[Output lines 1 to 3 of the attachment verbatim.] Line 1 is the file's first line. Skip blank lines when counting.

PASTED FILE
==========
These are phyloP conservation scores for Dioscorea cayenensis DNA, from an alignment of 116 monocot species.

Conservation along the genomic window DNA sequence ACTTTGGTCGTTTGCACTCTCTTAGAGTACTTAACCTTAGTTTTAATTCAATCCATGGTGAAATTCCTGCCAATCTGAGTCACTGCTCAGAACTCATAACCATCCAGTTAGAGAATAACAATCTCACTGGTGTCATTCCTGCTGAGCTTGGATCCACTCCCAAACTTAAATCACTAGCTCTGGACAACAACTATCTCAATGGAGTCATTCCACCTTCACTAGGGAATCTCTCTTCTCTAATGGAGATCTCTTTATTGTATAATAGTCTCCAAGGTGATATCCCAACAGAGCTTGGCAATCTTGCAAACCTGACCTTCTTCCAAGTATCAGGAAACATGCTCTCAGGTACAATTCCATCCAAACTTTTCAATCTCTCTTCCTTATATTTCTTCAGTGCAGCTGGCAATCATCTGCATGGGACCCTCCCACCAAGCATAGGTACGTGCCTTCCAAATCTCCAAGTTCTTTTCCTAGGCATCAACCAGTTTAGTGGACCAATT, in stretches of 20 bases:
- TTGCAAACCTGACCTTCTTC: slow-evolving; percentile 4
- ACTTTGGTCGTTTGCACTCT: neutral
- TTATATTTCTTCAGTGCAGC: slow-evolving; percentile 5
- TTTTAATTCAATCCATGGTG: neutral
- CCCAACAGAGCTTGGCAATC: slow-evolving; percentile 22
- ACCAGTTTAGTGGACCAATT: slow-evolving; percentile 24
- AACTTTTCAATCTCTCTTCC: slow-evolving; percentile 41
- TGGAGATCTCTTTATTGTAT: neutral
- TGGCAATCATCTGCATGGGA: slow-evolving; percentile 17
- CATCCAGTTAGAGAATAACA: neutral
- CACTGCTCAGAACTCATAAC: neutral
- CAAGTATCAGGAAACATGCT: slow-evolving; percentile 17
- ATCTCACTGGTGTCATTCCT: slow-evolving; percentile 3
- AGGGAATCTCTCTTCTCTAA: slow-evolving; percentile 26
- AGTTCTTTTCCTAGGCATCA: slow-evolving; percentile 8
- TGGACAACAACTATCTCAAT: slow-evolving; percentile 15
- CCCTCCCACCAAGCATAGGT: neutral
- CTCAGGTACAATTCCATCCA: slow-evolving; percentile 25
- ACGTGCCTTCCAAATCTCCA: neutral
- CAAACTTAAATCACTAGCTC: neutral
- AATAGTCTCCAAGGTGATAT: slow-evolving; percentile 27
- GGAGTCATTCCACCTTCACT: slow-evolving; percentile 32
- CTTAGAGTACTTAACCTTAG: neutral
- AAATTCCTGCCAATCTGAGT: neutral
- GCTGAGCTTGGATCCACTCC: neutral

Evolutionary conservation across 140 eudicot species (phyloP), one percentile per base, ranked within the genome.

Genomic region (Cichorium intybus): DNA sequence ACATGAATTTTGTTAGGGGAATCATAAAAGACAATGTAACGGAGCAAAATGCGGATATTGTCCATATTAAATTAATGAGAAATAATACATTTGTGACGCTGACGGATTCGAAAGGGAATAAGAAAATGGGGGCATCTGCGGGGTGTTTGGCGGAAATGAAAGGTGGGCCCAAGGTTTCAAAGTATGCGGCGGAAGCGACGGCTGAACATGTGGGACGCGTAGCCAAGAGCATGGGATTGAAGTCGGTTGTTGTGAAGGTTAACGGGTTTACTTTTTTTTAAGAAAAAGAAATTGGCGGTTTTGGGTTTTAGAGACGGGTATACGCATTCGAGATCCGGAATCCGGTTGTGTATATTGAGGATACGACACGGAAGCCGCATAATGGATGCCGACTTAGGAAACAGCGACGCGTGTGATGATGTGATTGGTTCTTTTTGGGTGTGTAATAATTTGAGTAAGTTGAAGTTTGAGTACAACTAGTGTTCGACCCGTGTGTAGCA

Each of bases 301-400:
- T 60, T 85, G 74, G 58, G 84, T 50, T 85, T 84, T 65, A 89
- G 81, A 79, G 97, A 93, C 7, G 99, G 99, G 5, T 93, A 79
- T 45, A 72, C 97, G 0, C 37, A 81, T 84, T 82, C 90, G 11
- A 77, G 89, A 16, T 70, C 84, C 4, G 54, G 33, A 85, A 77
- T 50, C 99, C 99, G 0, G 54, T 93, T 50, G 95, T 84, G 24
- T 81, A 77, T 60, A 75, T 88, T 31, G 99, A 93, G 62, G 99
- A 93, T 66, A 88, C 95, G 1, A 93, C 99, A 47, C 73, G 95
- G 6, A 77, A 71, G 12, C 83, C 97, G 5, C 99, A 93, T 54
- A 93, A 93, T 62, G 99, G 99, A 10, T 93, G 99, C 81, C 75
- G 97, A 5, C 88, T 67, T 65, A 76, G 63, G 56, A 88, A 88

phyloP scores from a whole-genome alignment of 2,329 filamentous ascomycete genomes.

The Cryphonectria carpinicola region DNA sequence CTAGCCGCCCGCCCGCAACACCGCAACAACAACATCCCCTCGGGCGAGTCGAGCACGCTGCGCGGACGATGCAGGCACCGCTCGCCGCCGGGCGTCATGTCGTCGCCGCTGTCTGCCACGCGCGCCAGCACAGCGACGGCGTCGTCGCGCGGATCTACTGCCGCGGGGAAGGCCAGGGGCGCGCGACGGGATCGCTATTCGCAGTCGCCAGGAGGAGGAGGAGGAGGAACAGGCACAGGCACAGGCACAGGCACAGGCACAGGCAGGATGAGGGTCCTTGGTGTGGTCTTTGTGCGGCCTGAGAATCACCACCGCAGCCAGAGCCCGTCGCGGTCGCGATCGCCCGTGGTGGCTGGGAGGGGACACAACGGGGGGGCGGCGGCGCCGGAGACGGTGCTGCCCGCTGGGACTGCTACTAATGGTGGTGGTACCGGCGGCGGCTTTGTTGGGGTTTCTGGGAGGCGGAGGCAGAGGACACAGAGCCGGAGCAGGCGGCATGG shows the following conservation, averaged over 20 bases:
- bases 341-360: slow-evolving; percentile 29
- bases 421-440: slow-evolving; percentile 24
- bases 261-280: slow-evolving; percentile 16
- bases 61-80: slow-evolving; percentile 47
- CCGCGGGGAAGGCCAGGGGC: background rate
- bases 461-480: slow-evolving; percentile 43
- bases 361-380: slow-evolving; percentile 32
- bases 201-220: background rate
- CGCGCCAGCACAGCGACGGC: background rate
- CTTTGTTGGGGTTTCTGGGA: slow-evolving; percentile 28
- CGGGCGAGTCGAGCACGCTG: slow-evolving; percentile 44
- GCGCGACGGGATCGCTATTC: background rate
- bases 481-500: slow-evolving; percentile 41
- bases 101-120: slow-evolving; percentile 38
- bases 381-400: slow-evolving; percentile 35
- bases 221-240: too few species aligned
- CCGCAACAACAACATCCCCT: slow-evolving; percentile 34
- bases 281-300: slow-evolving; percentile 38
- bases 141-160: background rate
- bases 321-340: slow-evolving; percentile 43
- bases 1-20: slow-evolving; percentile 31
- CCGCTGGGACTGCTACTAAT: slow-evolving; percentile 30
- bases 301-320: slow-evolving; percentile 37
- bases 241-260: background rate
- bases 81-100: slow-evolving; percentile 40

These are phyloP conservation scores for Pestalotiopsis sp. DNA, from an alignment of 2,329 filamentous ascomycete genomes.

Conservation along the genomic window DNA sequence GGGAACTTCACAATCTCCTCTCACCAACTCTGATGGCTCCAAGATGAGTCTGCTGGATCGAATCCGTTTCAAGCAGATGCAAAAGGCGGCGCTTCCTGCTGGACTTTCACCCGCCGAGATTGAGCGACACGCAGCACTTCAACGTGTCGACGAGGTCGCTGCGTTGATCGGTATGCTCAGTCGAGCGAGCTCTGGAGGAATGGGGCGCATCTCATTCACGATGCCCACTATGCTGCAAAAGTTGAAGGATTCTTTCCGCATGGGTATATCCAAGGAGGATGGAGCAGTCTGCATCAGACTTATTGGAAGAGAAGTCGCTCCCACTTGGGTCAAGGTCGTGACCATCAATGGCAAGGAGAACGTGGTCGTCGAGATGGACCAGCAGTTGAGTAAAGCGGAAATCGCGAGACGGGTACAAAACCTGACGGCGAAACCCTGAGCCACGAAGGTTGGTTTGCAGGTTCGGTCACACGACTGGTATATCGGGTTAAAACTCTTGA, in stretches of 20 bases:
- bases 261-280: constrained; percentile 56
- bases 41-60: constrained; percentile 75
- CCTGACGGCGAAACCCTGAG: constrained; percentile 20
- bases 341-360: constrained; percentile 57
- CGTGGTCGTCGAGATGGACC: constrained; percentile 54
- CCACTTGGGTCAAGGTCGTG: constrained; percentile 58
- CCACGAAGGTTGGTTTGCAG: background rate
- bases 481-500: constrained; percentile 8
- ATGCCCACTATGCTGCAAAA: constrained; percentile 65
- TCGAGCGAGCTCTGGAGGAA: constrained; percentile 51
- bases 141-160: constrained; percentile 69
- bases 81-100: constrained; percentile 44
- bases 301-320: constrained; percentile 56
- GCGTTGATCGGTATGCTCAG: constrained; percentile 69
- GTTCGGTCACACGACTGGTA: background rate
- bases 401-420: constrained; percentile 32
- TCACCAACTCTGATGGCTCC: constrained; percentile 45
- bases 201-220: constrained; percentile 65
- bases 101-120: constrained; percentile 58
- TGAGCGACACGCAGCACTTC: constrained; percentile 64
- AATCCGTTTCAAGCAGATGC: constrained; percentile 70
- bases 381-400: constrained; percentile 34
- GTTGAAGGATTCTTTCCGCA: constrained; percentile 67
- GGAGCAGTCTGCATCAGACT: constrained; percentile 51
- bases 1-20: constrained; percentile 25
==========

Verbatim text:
These are phyloP conservation scores for Dioscorea cayenensis DNA, from an alignment of 116 monocot species.

Conservation along the genomic window DNA sequence ACTTTGGTCGTTTGCACTCTCTTAGAGTACTTAACCTTAGTTTTAATTCAATCCATGGTGAAATTCCTGCCAATCTGAGTCACTGCTCAGAACTCATAACCATCCAGTTAGAGAATAACAATCTCACTGGTGTCATTCCTGCTGAGCTTGGATCCACTCCCAAACTTAAATCACTAGCTCTGGACAACAACTATCTCAATGGAGTCATTCCACCTTCACTAGGGAATCTCTCTTCTCTAATGGAGATCTCTTTATTGTATAATAGTCTCCAAGGTGATATCCCAACAGAGCTTGGCAATCTTGCAAACCTGACCTTCTTCCAAGTATCAGGAAACATGCTCTCAGGTACAATTCCATCCAAACTTTTCAATCTCTCTTCCTTATATTTCTTCAGTGCAGCTGGCAATCATCTGCATGGGACCCTCCCACCAAGCATAGGTACGTGCCTTCCAAATCTCCAAGTTCTTTTCCTAGGCATCAACCAGTTTAGTGGACCAATT, in stretches of 20 bases:
- TTGCAAACCTGACCTTCTTC: slow-evolving; percentile 4